A Casual, Upscale Experience at The Pridwin’s Terrace Restaurant 

The Pridwin Hotel on Shelter Island
The Pridwin Hotel on Shelter Island

The Pridwin Hotel and Cottages on Shelter Island reopened on its 95th anniversary in July after two years of renovation. The re-opening is a project of Cape Resorts, a family of boutique hotels, cottages and restaurants in New York and New Jersey, and the Petry family, who have owned and operated the property since 1961.

The Pridwin Hotel has 49 rooms and 16 private cottages and is facing the water. Guests can enjoy a private beach and pool, water activities, a full-service spa and a restaurant and bar. The Terrace Restaurant serves breakfast, lunch and dinner inside the 1,500-square-foot colorful dining room featuring a double-sided fireplace and a horseshoe-shaped bar that can seat 60, as well as a patio overlooking Crescent Beach that can seat another 60. The restaurant is connected to the hotel, and it serves both hotel guests and visitors American cuisine that consists of locally caught seafood, Shelter Island’s own produce and local wines.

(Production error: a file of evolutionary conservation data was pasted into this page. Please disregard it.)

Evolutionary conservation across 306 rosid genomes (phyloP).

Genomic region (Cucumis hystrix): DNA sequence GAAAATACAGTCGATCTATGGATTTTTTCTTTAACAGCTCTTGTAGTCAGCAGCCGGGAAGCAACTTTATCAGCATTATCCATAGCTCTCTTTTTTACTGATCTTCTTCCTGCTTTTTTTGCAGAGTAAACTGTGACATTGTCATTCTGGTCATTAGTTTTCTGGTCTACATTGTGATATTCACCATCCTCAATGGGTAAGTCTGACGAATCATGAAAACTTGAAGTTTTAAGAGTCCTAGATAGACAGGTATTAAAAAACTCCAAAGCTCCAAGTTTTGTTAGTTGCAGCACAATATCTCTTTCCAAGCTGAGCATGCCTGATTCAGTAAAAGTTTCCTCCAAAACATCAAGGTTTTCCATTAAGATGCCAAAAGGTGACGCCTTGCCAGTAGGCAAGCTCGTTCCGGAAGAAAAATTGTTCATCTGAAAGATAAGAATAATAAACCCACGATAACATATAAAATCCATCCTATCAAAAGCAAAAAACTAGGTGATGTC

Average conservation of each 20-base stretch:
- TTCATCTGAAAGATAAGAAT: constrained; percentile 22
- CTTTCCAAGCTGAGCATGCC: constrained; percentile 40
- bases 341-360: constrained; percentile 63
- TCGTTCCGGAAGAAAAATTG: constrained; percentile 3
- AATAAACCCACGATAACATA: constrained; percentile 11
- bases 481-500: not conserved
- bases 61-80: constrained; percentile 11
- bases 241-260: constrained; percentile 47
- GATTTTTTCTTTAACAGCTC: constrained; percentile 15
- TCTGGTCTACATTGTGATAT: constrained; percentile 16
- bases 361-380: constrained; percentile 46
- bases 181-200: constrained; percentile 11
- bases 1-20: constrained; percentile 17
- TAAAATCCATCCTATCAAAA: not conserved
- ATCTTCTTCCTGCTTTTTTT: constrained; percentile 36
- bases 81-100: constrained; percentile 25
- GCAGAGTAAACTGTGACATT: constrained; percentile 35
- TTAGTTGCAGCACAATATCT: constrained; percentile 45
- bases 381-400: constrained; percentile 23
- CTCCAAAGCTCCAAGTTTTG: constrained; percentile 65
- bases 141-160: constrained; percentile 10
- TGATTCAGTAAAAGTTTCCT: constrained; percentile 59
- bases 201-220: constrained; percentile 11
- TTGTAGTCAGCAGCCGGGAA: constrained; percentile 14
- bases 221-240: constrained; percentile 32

“The seasons really drive the inspiration behind the food, but I really want it instead of being fine dining, it’s casual but upscale and elevated,” says Drew Hiatt, The Terrace’s chef. “There is a lot of different balance and contrast … I try to think of classic things you’d eat and then just enhance and refine them a little, and even sometimes recreate.”

On a recent visit, the view of the beach as well as guests enjoying their Sunday at The Pridwin gave a feeling of ease, which was complemented by the balanced and fresh items on the menu.

The Pridwin Lobster Roll
The Pridwin Lobster RollJennifer Corr

A Meal & Chat with Drew Hiatt the Pridwin